Call for papers - European Conference of African Studies, 12-14 June - Panel "Religion, citizenship and everyday practices in Africa"

Alessandro Gusman's picture
Type: 
Call for Papers
Date: 
January 12, 2019 to January 21, 2019
Location: 
United Kingdom
Subject Fields: 
African History / Studies, Anthropology, Religious Studies and Theology

European Conference of African Studies (ECAS), Edinburgh 12-14 June 2019

REL07: "Religion, citizenship and everyday practices in Africa"

Convenors

    Alessandro Gusman (University of Turin) 

    Henni Alava (University of Jyväskylä) 
 

Short abstract

This panel extends understanding of the nexus between religion and citizenship in contemporary Africa by exploring how "religious citizenship" is formed through everyday practices and outside of explicitly political or religious arenas.

Long abstract

This panel extends understanding of the nexus between religion and citizenship in contemporary Africa by exploring how "religious citizenship" is formed through everyday practices and outside of explicitly political or religious arenas.

A focus on citizenship highlights the double role of religion as both an engine of social change, and a carrier of continuity. While schools and political parties affiliated with religious groups have historically nurtured ideas and practices of citizenship that continue to structure public debate, religion has also been a central source of disruption. In the 21st Century, new movements in Christianity and Islam have introduced radical lexicons of 'moral citizenship' (Bompani and Valois 2017), and contributed to transforming the ways in which networks of kinship, business, and politics are organised.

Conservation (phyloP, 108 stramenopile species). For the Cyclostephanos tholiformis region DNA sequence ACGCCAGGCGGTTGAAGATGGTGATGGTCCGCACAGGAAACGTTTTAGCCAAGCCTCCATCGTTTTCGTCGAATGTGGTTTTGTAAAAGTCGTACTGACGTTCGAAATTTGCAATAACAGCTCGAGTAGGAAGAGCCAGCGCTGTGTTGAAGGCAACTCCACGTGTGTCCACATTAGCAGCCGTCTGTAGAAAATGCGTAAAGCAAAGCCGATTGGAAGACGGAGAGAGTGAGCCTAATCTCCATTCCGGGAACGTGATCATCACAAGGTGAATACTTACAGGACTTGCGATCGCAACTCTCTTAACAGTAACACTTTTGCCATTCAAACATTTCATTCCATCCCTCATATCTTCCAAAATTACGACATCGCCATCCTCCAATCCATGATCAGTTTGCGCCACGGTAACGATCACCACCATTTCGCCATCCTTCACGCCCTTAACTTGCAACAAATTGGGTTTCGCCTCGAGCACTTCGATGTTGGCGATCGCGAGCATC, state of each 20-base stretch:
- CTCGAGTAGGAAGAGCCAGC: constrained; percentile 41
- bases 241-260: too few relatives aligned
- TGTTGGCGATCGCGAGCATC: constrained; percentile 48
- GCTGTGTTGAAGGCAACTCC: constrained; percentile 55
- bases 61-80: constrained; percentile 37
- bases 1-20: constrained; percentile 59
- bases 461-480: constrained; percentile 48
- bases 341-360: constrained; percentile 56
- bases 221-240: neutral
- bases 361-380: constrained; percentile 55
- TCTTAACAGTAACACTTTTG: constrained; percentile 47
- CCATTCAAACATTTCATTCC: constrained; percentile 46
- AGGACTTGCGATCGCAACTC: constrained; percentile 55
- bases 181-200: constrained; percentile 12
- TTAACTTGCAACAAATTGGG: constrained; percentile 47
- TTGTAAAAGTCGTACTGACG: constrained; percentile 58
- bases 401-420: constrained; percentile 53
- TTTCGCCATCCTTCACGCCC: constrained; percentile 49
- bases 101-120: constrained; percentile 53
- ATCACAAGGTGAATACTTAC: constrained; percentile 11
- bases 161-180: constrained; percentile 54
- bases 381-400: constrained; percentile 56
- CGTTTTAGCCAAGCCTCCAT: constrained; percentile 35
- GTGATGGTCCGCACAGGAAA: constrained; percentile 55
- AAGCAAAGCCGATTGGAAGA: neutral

But where does religion wield its influence on ideas of citizenship, and how? We suggest looking not only to formal arenas of civic education (churches, mosques, schools or political rallies), but to 'less obvious' spaces and processes: the ways in which ideas and practices of the morally good citizen are constructed in the everyday (Lambek 2010), to disruptions that alter habituated citizenship practices (Dewey 1916), or to how religion contributes to the tactics people employ to engage with the powers that structure their lives (de Certeau 2011). Such views open possibilities for analysis emerging from diverse empirical settings. While most of the published research on these themes has focused on Islam and Christianity, we encourage researchers working on any religious tradition to share their empirically-grounded insights.

The deadline to submit abstracts is January 21, via the conference system: https://ecasconference.org/2019/home